Some of the still independent surgeries are now trying to compete by launching their own "loyalty" type schemes with a similar promotion of vaccine boosters; wormers and flea treatments but the only one I have seen that offered anything like a real health conscious approach to regular vet surgery visits was one that offered a faecal worm screen ( to test whether a dog had worms before prescribing a wormer) and a titre test ( to establish whether a dog had sufficient immunity not to need any "booster") before vaccinating, alongside the standard vet health check, and a discounted price for any medications.

Veterinary surgeries should be places where you can feel confident that the vet you are seeing has only the health of your pet as their priority. Once they are tied in to management companies who see vet surgeries as a part of a profitable "industry" how do you know what you are being sold and why? The vet clinic is not a supermarket or fashion store where you should be given tempting offers and loyalty schemes - it should be somewhere you go for clinical expertise when your dog has a health issue. I know vet surgeries need to bring in money to keep going and offer the best care but there has to be a better way than to sell out to business gurus with multi-million pound profits as their goal.
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Re: Health or Wealth - What Motivates Your Vet Surgery?

Post by Pennyblack »

I truly hope my local vet doesn't go down that route.

One thing I did notice when I was in with my cat today for his booster (3 years since he was last vaccinated and only being done because of the pup) was that there wasn't the normal stock of Hills Prescription food on the shelves that I'd seed on my last visit. When I was chatting with the nurse about getting my cat in to be groomed under sedation (if you saw my arms you'd know why it could be necessary), I was pleasantly surprised when she suggested a wee gadget to break the grass seed tats out at a cost of £4.50 instead of paying £90 for the sedation and groom.

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Re: Health or Wealth - What Motivates Your Vet Surgery?

Post by Champ629 »

We are with Companion Care Vets (at Pets at Home). This wasn't our first choice of vets when we moved here over two years ago, however, we needed a vet over the weekend and Companion Care is open 7 days a week, so we went there and have been going there since. The head vet who is the Joint Venture Partner is really good and no nonsense, which I like. When we first registered she gave us the time to explain all about our dogs ongoing/pre-existing conditions. We are never rushed during a consultation, sometimes we have been in the consulting room for half and hour. Several times we haven't even been charged for the consultation. We also get free prescriptions, our previous vets charged us £14 for a written prescription. When Jake was diagnosed with bladder crystals we were advised to give him a prescription diet, which we did for a short time, but when we put him back on his original food the vet accepted our decision. This is the third vets practice that we have used over the past eight years and I would say definitely the best we have encountered.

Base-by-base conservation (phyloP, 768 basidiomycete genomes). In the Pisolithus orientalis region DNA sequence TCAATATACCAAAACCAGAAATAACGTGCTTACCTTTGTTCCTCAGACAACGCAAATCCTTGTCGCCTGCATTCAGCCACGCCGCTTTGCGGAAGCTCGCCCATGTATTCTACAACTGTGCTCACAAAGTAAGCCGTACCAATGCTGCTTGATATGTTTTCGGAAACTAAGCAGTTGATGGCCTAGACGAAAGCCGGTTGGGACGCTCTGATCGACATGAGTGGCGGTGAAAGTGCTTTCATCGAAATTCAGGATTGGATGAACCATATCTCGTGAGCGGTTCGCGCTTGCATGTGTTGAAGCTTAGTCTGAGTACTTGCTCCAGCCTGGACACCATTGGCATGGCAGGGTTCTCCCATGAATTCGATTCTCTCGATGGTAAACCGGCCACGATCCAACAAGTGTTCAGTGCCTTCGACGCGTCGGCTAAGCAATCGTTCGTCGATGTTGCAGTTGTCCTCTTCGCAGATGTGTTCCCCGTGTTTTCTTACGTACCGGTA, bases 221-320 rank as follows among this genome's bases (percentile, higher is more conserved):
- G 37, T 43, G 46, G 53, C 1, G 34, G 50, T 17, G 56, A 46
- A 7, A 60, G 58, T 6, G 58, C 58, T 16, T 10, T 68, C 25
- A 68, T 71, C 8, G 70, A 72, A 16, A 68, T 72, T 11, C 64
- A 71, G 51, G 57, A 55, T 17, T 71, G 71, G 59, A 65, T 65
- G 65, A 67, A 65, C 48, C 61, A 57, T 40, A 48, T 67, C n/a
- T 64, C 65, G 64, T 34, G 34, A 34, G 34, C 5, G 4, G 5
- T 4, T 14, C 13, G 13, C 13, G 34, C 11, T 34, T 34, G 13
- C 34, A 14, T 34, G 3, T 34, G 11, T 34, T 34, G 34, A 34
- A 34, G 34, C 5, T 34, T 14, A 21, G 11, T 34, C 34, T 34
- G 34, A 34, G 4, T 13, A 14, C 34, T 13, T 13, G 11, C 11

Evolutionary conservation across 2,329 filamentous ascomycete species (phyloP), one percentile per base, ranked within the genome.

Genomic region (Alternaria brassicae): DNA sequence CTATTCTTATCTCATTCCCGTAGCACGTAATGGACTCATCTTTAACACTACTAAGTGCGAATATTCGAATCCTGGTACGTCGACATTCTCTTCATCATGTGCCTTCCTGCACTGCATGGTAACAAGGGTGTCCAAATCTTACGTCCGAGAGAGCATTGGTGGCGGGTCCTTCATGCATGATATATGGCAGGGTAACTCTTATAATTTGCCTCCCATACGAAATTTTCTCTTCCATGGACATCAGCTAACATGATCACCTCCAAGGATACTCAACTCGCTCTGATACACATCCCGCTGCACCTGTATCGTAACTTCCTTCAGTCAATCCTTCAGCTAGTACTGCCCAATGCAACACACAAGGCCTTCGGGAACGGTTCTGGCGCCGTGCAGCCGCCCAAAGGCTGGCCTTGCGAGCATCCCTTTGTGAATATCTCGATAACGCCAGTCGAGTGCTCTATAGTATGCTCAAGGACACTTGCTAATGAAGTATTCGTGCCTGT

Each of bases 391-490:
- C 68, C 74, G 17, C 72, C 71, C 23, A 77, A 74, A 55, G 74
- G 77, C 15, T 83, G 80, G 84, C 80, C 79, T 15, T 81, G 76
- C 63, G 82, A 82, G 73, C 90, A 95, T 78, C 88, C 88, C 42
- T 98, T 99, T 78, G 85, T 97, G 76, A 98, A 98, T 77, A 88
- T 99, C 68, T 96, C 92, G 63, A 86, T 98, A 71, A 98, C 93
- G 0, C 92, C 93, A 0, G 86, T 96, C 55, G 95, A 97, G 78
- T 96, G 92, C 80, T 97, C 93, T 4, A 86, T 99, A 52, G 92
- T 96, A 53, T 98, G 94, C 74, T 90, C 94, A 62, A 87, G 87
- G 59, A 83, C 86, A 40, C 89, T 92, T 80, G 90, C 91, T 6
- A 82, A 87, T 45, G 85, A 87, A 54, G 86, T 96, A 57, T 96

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Re: Health or Wealth - What Motivates Your Vet Surgery?

Post by Afbalad »

hi, I'm new here,(but an occasional lurker, and have found the forum to be a mine of information).
Our boy is 18 weeks now, and when looking for a vet for initial vaccinations all the local vets went completely blank at the idea of doing titre tests, and rolled out the stock answer that the 'companies' have licenced the drugs for yearly application. When I think of the problems that human children can have with vaccinations it does make me worry about just following blindly, and would be very interested to know where the vets who will do fecal screening and titre testes are? I'm just south of London, but there must be some gooduns around?
Thanks for all the info though!
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Re: Health or Wealth - What Motivates Your Vet Surgery?

Post by Maty »

In general, the big groups are only as good as the vet at the clinic you are attending. An example is we have several Medivet surgeries locally and I hear dreadful stories about one of them. I have concerns about Companion Care as they cannot provide a 24/7 service, I know of one very poorly dog that had to be taken in at 9am and collected at 6pm daily when IV fluids were needed.

We have a brilliant independent vet who I am very happy with, I would be gutted if they joined one of these larger groups. They do have the monthly plan but we have withdrawn from it as I am no longer flea or worm treating using chemicals and I have decided, after amazing research by Leigh, to stop vaccinating annually. Sadly, only one vet in the practice agrees with raw feeding though.
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Re: Health or Wealth - What Motivates Your Vet Surgery?

Post by Champ629 »

Our Companion Care vets provide a 24/7 emergency cover service. The head vet who is the Joint Venture Partner provides the out of hours cover, in an emergency you phone the vets surgery and get diverted to the head vets telephone, emergency consultations start from £60. The two previous independent vets surgeries we used, both gave poor service and were very expensive.